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|Making Decisions About Sex, Drugs and Your Health|
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|Believe in Yourself|
Sexuality, pregnancy, contraception and STD/HIV impose a lot of questions and confusion for young people. While they are continuously bombarded with provocative messages that encourage sexual involvement in popular music, consumer product adverts and everyday slang among peers, they are at the same time confronted with other messages that warn of the dangers posed by teenage pregnancy and AIDS.
Parents, very often worry about this, but many find it difficult to talk openly with their children even though they know it is their responsibility. They worry that being open about sexuality with their children may be misinterpreted to mean that they permit sexual activity. Even when that is not the case, they worry about what information they should share and how much of it would be sensible to discuss with a teenager.
Unfortunately, there is no easy answer - what you as a parent tell your child depends on the child's age, your own values, and what your child is ready to understand.
Even if you've made a commitment to openly discuss sexuality with your children, how can you make sure that your messages get through? The following are a few tips to improve your communication skills:
Be an "askable" parent
This means letting your children know that they will not be judged, teased or punished for asking questions about sexuality. It also means bringing up the subject yourself, because with teenage children, it is more likely that they won't ask you about sexuality due to the fear that parents will jump to conclusions about why they want the information.
Know the facts and be honest
Feeling comfortable with the subject matter is important so, you need to update yourself about the common sexuality concerns children have: menstrual periods, wet dreams, masturbation, the age when it's okay to have sex, how pregnancy can be prevented, sexually transmitted disease and AIDS etc. Also remember that it is alright to acknowledge that you don't know all the answers, as long as you offer to help them and follow up; your children will respect your honesty.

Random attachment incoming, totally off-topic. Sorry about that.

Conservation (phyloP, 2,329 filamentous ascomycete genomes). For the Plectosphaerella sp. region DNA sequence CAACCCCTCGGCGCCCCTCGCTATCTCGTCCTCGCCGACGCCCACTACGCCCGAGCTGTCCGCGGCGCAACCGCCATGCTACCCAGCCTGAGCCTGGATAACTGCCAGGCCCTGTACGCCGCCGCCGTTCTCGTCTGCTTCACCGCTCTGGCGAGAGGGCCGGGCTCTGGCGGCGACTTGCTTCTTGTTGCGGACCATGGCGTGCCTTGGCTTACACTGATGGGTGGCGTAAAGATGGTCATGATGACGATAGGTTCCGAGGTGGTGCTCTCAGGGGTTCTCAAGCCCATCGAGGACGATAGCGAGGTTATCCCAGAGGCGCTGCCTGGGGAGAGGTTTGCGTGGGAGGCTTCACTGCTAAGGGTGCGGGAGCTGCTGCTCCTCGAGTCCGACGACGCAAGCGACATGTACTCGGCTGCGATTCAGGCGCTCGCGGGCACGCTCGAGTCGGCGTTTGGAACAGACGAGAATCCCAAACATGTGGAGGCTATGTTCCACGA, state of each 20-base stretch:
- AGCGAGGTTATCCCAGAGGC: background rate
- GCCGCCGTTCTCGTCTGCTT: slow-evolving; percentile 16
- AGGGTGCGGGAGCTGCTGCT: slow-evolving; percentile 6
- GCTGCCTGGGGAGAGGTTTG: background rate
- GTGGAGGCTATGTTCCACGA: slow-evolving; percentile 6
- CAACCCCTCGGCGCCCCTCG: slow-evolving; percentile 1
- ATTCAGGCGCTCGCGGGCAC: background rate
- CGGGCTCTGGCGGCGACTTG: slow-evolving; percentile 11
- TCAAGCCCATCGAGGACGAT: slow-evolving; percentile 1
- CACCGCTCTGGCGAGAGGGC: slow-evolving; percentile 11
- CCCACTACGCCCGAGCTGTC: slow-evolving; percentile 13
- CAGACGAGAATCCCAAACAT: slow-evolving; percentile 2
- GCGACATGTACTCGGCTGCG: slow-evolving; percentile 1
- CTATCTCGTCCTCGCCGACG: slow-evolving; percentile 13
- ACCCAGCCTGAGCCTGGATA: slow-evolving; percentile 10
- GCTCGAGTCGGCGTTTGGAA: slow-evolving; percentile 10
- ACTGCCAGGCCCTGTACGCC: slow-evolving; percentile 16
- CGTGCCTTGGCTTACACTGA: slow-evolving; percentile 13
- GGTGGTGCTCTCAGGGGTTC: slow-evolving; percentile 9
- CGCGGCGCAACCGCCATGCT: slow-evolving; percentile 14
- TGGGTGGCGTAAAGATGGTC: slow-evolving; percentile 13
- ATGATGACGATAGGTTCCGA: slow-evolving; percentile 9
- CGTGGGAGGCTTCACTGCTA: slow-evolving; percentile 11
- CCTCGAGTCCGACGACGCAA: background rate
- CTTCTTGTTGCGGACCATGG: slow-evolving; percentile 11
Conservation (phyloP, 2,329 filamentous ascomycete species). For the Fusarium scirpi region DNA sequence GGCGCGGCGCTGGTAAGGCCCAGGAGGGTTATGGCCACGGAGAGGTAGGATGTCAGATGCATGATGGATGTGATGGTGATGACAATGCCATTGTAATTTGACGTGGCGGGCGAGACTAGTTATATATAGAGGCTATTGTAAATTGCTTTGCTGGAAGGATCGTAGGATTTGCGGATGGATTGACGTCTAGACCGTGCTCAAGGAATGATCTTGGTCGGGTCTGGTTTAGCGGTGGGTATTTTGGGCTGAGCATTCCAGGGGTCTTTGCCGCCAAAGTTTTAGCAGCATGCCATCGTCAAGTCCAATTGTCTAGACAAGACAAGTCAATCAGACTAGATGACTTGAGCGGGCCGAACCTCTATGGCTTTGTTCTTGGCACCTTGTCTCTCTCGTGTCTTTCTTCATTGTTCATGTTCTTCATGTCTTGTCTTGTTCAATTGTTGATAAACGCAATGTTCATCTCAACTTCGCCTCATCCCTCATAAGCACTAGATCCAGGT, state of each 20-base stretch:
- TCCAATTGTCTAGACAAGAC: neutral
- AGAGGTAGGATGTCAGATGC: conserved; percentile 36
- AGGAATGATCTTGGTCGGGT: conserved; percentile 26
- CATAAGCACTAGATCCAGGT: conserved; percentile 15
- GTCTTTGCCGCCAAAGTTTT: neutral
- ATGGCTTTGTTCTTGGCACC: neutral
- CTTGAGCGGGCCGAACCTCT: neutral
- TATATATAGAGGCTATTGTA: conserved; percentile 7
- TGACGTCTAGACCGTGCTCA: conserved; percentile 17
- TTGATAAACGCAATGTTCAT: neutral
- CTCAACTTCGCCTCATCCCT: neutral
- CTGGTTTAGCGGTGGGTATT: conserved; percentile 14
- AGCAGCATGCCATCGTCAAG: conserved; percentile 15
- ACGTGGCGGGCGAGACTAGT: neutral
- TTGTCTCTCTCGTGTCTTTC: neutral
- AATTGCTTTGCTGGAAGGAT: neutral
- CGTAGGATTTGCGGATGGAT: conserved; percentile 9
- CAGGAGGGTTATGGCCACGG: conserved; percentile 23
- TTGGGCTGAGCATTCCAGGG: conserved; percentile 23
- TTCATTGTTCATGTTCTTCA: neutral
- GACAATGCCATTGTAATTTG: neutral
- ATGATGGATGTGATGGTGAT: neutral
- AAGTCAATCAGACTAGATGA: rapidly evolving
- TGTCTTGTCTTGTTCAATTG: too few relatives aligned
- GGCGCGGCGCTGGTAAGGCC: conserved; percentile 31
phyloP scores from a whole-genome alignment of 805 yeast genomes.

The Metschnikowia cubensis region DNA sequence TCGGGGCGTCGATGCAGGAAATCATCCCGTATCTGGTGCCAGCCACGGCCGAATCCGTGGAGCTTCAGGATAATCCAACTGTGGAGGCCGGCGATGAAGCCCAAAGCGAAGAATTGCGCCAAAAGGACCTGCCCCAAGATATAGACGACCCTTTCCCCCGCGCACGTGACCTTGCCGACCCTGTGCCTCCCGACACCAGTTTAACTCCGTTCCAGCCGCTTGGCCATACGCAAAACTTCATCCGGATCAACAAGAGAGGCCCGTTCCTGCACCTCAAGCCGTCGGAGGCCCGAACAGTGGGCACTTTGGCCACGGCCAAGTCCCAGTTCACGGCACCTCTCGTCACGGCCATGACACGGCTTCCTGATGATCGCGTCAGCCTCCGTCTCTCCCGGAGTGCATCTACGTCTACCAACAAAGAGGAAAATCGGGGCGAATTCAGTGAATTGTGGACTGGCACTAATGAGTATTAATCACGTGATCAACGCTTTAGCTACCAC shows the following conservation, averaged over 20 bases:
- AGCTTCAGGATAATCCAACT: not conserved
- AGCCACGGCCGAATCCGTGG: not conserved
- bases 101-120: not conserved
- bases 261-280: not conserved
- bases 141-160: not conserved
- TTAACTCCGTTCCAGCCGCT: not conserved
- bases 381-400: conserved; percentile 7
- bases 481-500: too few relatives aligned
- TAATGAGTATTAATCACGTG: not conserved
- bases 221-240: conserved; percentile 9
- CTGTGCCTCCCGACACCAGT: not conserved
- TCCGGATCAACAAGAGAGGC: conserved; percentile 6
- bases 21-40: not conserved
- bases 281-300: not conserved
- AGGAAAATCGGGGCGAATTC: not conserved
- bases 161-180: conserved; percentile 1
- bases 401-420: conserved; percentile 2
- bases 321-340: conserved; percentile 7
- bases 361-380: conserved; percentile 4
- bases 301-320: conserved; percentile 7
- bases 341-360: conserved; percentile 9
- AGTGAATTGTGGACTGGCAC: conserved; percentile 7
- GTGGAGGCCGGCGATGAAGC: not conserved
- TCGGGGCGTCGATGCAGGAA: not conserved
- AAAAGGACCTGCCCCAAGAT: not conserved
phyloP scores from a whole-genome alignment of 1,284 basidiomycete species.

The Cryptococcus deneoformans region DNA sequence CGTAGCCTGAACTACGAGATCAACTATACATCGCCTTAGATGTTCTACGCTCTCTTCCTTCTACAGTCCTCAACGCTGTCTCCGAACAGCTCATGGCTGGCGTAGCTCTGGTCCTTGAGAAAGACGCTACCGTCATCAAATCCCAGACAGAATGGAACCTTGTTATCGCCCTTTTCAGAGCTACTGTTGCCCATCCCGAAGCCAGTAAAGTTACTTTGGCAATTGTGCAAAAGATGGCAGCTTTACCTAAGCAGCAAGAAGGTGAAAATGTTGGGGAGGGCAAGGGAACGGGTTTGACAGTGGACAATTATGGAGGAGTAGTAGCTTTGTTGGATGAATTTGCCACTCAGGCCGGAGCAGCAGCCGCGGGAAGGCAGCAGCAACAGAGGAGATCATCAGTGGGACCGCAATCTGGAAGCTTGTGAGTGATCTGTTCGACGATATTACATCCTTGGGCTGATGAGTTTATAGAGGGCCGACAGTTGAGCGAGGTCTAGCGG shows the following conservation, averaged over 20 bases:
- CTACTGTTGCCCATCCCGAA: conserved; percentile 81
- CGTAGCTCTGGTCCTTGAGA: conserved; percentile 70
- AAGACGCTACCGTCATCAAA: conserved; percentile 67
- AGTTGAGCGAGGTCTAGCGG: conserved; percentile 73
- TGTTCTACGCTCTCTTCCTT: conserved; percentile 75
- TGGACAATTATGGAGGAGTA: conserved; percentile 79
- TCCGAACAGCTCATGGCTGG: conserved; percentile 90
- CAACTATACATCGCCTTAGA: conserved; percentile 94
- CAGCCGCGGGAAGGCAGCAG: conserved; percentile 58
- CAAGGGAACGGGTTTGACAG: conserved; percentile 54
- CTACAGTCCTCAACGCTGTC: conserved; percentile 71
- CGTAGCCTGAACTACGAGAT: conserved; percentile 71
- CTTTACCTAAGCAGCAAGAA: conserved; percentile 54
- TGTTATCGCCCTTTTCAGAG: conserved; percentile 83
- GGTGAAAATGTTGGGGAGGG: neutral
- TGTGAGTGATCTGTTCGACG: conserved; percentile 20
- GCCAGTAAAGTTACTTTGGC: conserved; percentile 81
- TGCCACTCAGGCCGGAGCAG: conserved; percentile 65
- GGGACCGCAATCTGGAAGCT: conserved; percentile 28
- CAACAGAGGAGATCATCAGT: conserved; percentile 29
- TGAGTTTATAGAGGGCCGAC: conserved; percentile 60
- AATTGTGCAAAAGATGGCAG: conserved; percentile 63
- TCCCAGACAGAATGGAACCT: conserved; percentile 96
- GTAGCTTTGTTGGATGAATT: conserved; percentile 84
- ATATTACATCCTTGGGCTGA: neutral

Seize natural opportunities to talk
Sexuality educators agree that you can turn television shows or news stories about pregnancy, sexually transmitted diseases and related issues to "teachable moments" to discuss sexual issues e.g. during a show when a couple starts to kiss each other hungrily prior to having sex, you may begin by asking what your teenager thinks about the show.
You may want to point out that sexual intercourse without birth control and condoms is risky behavior and that in real-life situations, there might be serious consequences. This can open up a discussion on pregnancy prevention and transmission of STDs, including HIV the virus that causes AIDS.
Communicate your values
You can help your children understand the role of sexuality in their lives by telling them your own beliefs and values about sexual behavior. If you think they should wait until marriage to have sex, tell them so. But keep in mind that children will form their own standards of behavior, with or without your help.
The best way to communicate your values is by example. Parents who attempt to dictate how their children should behave are often surprised at how strongly their children rebel or reject parental values.
Encourage sexual responsibility
Encouraging sexual responsibility is more than saying "wait until marriage". Although adolescents are in dire need of information about birth control and STDs they also need to learn about the complex responsibilities that sexual intimacy can bring. This means learning to respect a partners feelings - such as the decision to say "no" or to set limits on sexual involvement. It also means making sure your sons and daughters understand that the responsibility for using protection is to be shared by both partner. Too may teenagers, unfortunately, have learned this lesson the hard way.
There's no easy answer
To many of the questions that young people ask, there are no easy answers, but what ever you say, try not to judge your child. Be glad they asked you - this reinforces the idea that you welcome their questions. This way, they will grow to trust you and allow you the opportunity to be their No. 1 sexuality educator rather than an ignorant or misinformed classmate.
One of a parent's responsibilities is correcting misinformation about sexuality from outside sources. Every day, children are bombarded with sexual messages from television, advertising, music, films and friends, without any discussion of what sexuality means or the consequences of sexual intercourse.
Talking Will Not Make them Do "It"
You may feel that giving teenagers information about sexuality is the same as giving them permission to have sexual intercourse. Rather, research has shown that such education can influence teenagers to be more responsible. Also, remember you can't control whether your children will become sexually involved by shielding them from the facts. Children get information about sexuality from a variety of sources that you can't control - friends, television, videos and magazines. Wouldn't you like to balance these messages with your own values and information?
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